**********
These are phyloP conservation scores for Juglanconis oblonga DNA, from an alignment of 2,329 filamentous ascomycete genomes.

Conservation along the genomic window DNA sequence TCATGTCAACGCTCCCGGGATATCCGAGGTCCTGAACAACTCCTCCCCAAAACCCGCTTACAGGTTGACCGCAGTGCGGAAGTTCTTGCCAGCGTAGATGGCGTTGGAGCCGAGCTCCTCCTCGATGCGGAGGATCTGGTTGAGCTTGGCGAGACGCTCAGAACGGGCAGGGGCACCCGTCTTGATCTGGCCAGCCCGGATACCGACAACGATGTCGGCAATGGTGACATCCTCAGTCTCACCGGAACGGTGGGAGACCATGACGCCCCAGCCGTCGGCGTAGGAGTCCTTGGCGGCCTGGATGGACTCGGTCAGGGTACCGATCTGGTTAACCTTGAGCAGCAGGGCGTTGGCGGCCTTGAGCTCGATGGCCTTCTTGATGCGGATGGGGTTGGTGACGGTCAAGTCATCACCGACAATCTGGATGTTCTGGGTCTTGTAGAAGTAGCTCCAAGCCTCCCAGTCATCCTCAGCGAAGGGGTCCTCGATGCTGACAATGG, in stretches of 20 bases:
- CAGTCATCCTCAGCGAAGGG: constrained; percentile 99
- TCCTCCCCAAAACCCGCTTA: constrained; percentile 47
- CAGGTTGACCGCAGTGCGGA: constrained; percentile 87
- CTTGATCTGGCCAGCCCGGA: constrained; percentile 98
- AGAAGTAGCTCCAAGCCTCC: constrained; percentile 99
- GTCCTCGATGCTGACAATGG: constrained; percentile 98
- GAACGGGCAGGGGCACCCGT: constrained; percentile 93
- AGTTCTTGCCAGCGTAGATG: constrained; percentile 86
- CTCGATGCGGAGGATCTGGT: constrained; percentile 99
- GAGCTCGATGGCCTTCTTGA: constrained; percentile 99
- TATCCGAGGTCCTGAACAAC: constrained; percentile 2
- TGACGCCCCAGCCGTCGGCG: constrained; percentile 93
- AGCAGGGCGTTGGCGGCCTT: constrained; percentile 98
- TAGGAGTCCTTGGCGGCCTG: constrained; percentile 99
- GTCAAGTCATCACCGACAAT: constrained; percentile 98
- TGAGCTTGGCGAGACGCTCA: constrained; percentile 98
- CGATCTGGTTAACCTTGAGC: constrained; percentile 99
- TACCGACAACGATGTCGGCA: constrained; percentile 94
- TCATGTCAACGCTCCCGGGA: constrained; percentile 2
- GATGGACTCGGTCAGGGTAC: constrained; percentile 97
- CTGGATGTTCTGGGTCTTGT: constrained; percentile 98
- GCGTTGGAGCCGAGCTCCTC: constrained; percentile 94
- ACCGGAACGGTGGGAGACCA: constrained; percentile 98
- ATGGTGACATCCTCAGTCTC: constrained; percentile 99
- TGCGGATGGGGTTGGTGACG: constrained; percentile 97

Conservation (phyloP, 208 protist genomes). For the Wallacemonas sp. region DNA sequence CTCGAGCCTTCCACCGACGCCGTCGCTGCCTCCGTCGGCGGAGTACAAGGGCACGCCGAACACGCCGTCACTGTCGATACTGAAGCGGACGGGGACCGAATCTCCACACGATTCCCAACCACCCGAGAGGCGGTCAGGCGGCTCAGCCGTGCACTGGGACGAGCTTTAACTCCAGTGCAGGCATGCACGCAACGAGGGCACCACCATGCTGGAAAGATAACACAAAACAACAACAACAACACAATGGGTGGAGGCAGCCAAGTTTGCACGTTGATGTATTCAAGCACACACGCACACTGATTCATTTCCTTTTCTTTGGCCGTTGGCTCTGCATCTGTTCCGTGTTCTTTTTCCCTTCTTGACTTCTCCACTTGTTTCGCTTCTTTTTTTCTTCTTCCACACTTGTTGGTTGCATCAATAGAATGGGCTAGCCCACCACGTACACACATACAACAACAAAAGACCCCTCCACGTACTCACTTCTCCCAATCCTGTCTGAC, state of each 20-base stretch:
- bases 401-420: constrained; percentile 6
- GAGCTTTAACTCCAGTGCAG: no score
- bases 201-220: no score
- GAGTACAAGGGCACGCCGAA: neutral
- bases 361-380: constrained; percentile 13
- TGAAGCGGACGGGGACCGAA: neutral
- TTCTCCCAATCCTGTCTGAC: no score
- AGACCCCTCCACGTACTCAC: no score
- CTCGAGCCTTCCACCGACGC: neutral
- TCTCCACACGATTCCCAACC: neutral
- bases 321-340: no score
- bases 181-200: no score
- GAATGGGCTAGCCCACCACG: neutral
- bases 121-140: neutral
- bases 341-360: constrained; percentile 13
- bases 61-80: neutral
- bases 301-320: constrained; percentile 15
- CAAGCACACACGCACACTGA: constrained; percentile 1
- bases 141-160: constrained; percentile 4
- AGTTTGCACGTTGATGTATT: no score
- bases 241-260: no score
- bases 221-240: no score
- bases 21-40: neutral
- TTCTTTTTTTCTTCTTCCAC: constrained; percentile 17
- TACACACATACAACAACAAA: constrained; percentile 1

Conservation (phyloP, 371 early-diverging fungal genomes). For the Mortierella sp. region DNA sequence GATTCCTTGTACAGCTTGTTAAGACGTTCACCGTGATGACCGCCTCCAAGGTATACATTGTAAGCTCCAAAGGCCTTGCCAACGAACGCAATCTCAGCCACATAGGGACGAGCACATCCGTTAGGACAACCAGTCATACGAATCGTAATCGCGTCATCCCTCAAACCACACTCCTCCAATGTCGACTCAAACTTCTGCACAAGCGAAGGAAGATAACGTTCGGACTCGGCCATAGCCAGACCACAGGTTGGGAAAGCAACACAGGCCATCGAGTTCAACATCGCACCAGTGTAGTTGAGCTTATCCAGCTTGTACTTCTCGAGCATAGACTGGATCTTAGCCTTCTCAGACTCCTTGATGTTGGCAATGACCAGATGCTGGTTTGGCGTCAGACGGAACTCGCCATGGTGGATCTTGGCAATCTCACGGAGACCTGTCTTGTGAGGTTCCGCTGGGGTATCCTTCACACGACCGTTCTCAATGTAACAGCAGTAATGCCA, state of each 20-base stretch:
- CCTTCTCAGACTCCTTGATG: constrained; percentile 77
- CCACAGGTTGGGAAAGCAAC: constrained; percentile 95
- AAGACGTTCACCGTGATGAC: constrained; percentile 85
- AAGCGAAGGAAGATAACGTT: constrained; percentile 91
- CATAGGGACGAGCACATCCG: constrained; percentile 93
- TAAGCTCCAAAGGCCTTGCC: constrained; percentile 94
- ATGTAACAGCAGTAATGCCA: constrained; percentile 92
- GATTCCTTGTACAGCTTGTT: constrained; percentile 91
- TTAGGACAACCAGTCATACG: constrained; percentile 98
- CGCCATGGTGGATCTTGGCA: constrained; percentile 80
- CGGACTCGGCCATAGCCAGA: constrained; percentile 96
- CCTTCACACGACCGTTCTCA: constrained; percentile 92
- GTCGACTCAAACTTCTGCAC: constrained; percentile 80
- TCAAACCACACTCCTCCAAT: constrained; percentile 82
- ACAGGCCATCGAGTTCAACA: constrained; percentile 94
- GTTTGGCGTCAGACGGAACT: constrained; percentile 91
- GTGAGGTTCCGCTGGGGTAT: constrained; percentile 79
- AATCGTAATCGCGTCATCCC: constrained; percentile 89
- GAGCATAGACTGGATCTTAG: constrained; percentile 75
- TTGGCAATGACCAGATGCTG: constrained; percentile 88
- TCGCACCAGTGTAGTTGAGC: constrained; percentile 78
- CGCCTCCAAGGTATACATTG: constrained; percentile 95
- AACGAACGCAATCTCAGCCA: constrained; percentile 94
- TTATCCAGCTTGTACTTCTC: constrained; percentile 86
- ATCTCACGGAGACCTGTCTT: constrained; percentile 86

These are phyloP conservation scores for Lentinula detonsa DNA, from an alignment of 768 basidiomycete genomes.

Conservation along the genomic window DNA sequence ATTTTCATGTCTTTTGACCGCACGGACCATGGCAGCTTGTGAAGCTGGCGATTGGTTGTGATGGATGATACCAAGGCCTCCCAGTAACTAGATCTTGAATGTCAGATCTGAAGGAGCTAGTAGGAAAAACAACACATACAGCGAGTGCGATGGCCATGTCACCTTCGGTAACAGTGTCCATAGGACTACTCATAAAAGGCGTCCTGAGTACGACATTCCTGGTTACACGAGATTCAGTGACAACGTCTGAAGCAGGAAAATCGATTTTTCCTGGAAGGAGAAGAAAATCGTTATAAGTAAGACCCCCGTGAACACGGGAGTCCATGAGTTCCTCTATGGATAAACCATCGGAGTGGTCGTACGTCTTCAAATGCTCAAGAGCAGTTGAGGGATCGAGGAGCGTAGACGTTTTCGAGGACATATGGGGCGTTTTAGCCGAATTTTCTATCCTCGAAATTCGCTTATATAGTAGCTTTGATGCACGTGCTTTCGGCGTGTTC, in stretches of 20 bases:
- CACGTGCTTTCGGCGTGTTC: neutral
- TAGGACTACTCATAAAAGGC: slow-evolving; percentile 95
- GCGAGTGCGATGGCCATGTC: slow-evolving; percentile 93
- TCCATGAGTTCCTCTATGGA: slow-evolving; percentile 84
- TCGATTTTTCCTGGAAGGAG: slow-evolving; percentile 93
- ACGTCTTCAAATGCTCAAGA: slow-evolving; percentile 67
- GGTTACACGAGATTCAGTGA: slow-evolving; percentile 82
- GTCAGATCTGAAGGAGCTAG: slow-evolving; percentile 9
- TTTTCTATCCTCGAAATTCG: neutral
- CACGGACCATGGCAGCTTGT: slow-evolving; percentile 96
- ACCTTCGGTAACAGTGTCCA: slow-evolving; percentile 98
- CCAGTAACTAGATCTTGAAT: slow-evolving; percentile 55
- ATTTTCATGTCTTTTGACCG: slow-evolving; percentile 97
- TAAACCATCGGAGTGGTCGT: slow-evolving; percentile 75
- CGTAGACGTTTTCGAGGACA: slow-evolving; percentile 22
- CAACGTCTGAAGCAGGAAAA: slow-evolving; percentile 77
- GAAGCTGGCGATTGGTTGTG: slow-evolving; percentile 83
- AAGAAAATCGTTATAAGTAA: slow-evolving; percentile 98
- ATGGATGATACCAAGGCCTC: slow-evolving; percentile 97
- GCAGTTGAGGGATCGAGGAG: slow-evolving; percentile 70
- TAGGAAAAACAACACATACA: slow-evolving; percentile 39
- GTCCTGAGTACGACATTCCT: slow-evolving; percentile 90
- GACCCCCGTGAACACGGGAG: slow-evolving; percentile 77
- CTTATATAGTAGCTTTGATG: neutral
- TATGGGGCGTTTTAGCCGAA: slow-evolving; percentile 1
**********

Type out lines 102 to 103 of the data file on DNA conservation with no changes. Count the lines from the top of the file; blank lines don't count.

- TAGGAAAAACAACACATACA: slow-evolving; percentile 39
- GTCCTGAGTACGACATTCCT: slow-evolving; percentile 90